Monday, November 26, 2012


Full disclosure: My birthday is Feb. 12. It always has been and I suspect it always will be. So even as a child, I found what I took to be a personal connection with Abraham Lincoln, with whom I shared my birthday. It gave me a way to touch and admire greatness. I regarded then — and still do — the connection as something special.

It is no doubt at least partially because of this accident of birth that I came to be inexorably interested in the Civil War. I grew up reading the age-appropriate books about Lincoln and the war and, when finally reaching adulthood, my interest grew to where I now have a personal library of more than 100 volumes on the conflict.

This doesn't make me an expert; it just makes me a history buff.

In any case, when I learned several years ago that iconic movie director Steven Spielberg was planning a flick on Lincoln, I was both joyous and cautious. While a magnificent storyteller (I still shudder at the opening sequence of Saving Private Ryan), I had some reservations about Spielberg doing something on Lincoln, especially with his predilection for occasionally going over the top and into deep space (recall the final sequence in Close Encounters of the Third Kind).

What was I worried about?

Kim and I went to Salisbury Thanksgiving Day morning to take in the 11:40 a.m. early bird showing of Lincoln (only $4.75 apiece, although the shared large diet Coke and ginormous bucket of popcorn nearly bankrupted me for the week). Good idea. There were only 20 people in the theatre.

I was taken aback almost immediately by actor Daniel Day-Lewis' appearance as the 16th president. Based on photographs we know of Lincoln, it was eerily right on. So were the resemblances of other actors to their historical counterparts: Sally Field was great as Mary Todd Lincoln, as was David Strathairn as William Seward; Bruce McGill as Edwin Stanton; Joseph Gordon-Levitt as son Robert Lincoln; and quite spectacularly, Jackie Earle Haley was spot-on as Confederate vice president Alexander Stephens.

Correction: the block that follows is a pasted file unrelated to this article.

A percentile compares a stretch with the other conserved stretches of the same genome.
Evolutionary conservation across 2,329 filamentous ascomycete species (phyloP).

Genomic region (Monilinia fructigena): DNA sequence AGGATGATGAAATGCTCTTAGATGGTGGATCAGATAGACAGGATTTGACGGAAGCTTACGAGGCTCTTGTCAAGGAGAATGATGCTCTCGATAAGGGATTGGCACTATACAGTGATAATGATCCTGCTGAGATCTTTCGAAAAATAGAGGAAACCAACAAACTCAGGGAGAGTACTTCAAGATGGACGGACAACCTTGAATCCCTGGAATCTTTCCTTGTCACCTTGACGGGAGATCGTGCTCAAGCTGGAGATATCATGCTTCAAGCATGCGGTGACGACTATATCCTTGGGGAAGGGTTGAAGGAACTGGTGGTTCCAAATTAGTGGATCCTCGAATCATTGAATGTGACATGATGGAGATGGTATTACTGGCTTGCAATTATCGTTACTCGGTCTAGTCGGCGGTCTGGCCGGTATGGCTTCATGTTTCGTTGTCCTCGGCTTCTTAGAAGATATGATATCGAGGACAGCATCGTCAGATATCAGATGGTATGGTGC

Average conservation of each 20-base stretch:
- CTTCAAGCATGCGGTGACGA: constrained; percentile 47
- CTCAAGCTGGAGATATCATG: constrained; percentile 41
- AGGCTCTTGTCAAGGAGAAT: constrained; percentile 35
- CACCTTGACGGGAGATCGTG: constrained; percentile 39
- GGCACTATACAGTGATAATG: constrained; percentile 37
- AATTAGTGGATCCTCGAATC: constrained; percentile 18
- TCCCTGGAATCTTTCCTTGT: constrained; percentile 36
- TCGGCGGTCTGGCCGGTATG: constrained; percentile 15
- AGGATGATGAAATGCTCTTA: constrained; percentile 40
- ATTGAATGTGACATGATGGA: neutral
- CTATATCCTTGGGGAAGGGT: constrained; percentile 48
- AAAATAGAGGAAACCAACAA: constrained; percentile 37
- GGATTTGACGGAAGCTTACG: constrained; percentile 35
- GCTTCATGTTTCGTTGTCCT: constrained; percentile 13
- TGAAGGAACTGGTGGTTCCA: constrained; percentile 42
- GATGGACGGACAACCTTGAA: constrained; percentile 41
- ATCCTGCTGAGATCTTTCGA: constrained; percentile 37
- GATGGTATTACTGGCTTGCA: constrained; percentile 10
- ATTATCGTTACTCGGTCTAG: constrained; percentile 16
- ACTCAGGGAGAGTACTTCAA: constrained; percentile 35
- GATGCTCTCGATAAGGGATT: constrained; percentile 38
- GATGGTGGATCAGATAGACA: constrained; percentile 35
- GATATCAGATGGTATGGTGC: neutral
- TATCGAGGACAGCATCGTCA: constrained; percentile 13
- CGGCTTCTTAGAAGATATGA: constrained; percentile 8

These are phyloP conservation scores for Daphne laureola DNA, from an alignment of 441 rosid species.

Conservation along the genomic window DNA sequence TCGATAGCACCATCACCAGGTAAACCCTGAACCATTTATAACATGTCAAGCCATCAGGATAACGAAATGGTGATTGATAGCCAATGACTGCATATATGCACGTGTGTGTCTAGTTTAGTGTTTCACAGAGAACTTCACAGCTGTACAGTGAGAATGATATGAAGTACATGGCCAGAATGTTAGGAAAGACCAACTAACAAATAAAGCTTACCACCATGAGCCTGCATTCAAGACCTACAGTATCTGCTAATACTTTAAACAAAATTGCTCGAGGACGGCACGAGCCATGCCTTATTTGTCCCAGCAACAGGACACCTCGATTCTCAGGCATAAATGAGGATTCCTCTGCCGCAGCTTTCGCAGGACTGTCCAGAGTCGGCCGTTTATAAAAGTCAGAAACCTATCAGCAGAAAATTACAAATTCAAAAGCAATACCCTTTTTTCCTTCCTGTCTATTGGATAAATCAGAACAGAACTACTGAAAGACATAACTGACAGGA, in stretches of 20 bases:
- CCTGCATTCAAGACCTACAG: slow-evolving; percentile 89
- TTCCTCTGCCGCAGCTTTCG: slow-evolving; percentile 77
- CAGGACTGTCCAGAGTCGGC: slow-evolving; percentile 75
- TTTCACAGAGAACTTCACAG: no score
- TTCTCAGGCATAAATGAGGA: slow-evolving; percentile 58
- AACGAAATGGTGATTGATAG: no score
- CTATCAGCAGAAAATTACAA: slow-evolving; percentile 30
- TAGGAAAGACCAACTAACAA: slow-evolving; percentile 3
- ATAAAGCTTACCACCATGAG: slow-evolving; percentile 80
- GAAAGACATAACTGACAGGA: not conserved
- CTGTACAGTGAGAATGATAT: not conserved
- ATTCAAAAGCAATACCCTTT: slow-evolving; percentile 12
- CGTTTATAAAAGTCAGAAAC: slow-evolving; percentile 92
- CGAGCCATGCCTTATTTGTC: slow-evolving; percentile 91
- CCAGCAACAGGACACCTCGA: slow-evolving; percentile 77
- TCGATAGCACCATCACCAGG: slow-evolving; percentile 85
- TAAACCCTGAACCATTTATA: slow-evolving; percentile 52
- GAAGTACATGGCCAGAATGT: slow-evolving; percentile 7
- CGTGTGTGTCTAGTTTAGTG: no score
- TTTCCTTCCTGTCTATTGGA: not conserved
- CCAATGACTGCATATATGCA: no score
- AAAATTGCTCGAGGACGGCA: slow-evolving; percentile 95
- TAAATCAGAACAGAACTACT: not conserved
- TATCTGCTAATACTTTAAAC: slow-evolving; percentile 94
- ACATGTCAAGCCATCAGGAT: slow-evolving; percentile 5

Aside from the physical resemblances, the script was engrossing. The movie is really about the backroom machinations to get the 13th amendment to the Constitution — the one that abolishes slavery forever — passed through the House. This is something that Lincoln was passionate about; he eagerly signed the passed amendment even though as president he was not required to do so. The movie clearly defines Lincoln's passion for the project.

Consequently, this is a movie full of intelligent dialogue and not so much of saber light swords and exploding planets.

While Hollywood has a tendency to distort history in an effort to entertain and keep bottoms in their seats, Lincoln was still very compelling. Because it's history, we know how it ends. That's what makes the challenge even more gripping for Spielberg, et al, and I believe they succeeded.

(Curiously, I just watched, for the first time, The King's Speech on television last night. This is another almost exclusively dialogue movie, and I was hooked. Hey, I like to see stuff blow up as much as anybody. But sometimes it's refreshing to be treated as an adult by smart screenplay.)